In this post in the Global Health Governance Blog, contributing blogger David Fidler, a professor of law at Indiana University’s Maurer School of Law, examines the potential implications of the Affordable Care Act (ACA) on global health law, writing, “In the midst of this constitutional and political moment, I find myself wondering what this seminal American case means, if anything, beyond the United States in the realm of global health.” He concludes, “The lack of clear and immediate connections between the ACA litigation and global health concerns should not blind us … to deeper, more tectonic implications of the ACA’s fate for global health. As in an increasing number of policy contexts, global health practitioners and advocates have much at stake in the outcome of the ACA controversies but no way to influence what happens” (3/28).
Retired Top Military Leaders Advocate For ‘Strong And Effective’ International Affairs Budget In Letter To Congress
“More than 80 retired top military leaders are calling on Congress to support a strong and effective International Affairs Budget and reiterating how critical this funding is to our national security in a letter [.pdf] released by the U.S. Global Leadership Coalition’s (USGLC) National Security Advisory Council (NSAC),” according to a USGLC press release. “The FY 2013 House Budget Resolution being debated this week represents a 11 percent cut to the International Affairs Budget from current year funding, and Members of Congress should heed the advice of our most respected men and women in uniform on why this funding is so important to our national security,” the press release states (Parker, 3/27).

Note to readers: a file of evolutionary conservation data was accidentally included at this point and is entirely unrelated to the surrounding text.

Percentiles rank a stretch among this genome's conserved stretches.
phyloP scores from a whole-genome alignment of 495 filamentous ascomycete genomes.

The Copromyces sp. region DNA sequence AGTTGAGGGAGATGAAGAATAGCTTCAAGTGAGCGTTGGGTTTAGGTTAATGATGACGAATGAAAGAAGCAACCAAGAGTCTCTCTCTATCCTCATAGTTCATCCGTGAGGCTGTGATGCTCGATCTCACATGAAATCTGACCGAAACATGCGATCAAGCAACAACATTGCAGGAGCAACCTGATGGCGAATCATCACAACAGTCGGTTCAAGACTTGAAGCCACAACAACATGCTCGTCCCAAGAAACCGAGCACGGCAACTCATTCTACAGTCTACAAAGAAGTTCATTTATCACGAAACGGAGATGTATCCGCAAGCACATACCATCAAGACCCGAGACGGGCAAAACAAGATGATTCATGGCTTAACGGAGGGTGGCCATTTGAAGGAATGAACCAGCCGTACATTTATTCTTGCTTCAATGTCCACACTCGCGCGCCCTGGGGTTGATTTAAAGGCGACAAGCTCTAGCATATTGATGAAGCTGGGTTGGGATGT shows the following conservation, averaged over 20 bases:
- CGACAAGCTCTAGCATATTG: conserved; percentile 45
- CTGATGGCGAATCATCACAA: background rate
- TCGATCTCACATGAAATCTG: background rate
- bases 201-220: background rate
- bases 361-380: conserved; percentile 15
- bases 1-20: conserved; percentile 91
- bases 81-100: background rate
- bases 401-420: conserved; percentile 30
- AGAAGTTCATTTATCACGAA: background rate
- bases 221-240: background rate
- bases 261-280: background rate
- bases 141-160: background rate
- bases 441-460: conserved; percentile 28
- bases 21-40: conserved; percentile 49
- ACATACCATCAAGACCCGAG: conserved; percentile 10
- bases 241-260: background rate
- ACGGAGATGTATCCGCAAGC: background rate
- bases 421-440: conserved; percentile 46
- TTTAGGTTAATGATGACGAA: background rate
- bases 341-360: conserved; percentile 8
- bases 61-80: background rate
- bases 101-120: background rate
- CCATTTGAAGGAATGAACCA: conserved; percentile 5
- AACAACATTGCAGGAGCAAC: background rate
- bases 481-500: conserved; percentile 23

On Friday, March 23, President Obama nominated Jim Yong Kim, a global health expert and president of Dartmouth College, to be the next president of the World Bank. The following is a summary of several opinion pieces, blog posts, and an editorial published in response to his nomination.
The White House nominee for president of the World Bank, Jim Yong Kim, on Tuesday begins a seven-country “listening tour” in order “to promote his candidacy with stops in Africa, Asia and Latin America, the Treasury Department announced Monday,” Bloomberg Businessweek reports (Crutsinger, 3/26). According to Reuters, “The Treasury Department said Kim will visit Addis Ababa, Ethiopia, as well as Beijing, Tokyo, Seoul, New Delhi, Brasilia and Mexico City between March 27 and April 9 to meet heads of state, finance ministers and others to talk about priorities for the World Bank.”